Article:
Backpacks - Backpacks have changed over the years, just like fashions, but a couple of things strike me as just plain odd.  The first is parents that carry their child's backpack.  I'm sorry, but is it really that heavy?  Is your child really that tired that they can't lug their bag themselves?  (And let's review.... it's likely that a large majority of the students get dropped off within 100 yeards of the school - and then there are those that walk from home in the neighborhood.)  Still.... let the kid carry the bag.  Luckily, in kindergarten, there isn't much too the backpack.  A lunch, a snack, some papers.  In a year or two, some books, but we'll cross that bridge when we get there.  For now, B carries her own bag.  It's part of the allure of being a "big girl," one of those things she will just have to do for herself.

On this same page, we now have those bags with wheels.  I can understand if the bags are heavy, you might want to put some wheels on them, so that the kids (especially those walking to school from around the neighborhood) don't put their backs out lugging around all that extra weight.  But are all those wheels really necessary?  I only ask because last week, as I was walking B up to the gate, several boys with backpacks on wheels went running through the cross-walk, tearing around anyone in their path- and then held up traffic when the backpacks flipped over on the back side and they had to stop to turn them back over.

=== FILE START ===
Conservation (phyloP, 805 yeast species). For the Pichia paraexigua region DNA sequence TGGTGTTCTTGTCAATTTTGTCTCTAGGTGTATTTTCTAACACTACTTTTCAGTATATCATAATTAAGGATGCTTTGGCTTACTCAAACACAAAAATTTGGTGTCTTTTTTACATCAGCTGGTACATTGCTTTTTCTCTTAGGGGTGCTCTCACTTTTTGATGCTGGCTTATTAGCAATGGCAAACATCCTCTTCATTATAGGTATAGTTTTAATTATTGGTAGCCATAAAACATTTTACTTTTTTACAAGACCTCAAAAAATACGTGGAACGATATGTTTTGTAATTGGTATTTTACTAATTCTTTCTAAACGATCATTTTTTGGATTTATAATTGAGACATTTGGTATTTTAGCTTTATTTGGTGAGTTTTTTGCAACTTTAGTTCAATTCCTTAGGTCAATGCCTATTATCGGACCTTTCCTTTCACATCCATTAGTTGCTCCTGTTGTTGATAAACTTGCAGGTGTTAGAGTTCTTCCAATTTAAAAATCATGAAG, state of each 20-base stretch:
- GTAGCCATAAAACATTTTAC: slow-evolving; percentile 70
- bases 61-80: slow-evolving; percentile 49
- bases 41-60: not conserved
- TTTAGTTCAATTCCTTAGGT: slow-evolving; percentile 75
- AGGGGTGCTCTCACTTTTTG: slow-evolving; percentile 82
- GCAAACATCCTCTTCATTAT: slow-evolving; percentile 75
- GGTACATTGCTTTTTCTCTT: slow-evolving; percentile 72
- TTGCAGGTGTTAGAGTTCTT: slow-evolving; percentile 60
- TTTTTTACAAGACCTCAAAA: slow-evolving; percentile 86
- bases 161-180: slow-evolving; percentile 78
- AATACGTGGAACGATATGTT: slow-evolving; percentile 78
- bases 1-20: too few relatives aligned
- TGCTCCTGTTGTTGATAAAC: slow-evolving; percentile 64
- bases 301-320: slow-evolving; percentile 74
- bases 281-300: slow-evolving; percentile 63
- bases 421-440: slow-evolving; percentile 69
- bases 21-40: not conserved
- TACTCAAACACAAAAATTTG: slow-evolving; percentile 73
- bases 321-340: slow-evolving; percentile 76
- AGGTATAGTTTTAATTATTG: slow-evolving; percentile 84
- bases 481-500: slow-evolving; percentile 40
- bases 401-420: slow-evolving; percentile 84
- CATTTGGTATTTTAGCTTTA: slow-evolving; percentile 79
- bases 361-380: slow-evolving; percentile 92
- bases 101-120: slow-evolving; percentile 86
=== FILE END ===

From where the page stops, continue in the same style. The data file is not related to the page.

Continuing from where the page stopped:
Fundraising - My, how things have changed.  I don't remember selling anything in kindergarten.  My first recollection of fundraising was magazine sales in the 5th and 6th grade.  After that, it was a free for all.  These days, fundraising starts early.  Some of you might remember B selling wrapping paper in pre-school, and now, the wrapping paper sales continue into kindergarten and beyond.  On top of that, there's PTA memberships and scholastic books and spirit wear and all sorts of things.  The beauty of it is that somewhere along the way, someone decided to give parents the option of just donating cash.  Someone (dare I say, a genius?) figured out that some parents may not have the time or energy or even desire to peddle their kids door to door in the neighborhood, or to foist them on friends and relatives, and would prefer just to write a check.  Someone figured out how much the school needs in donations per kid and parents now have the option to just donate that amount.  Simple.  Beautiful.  Smart.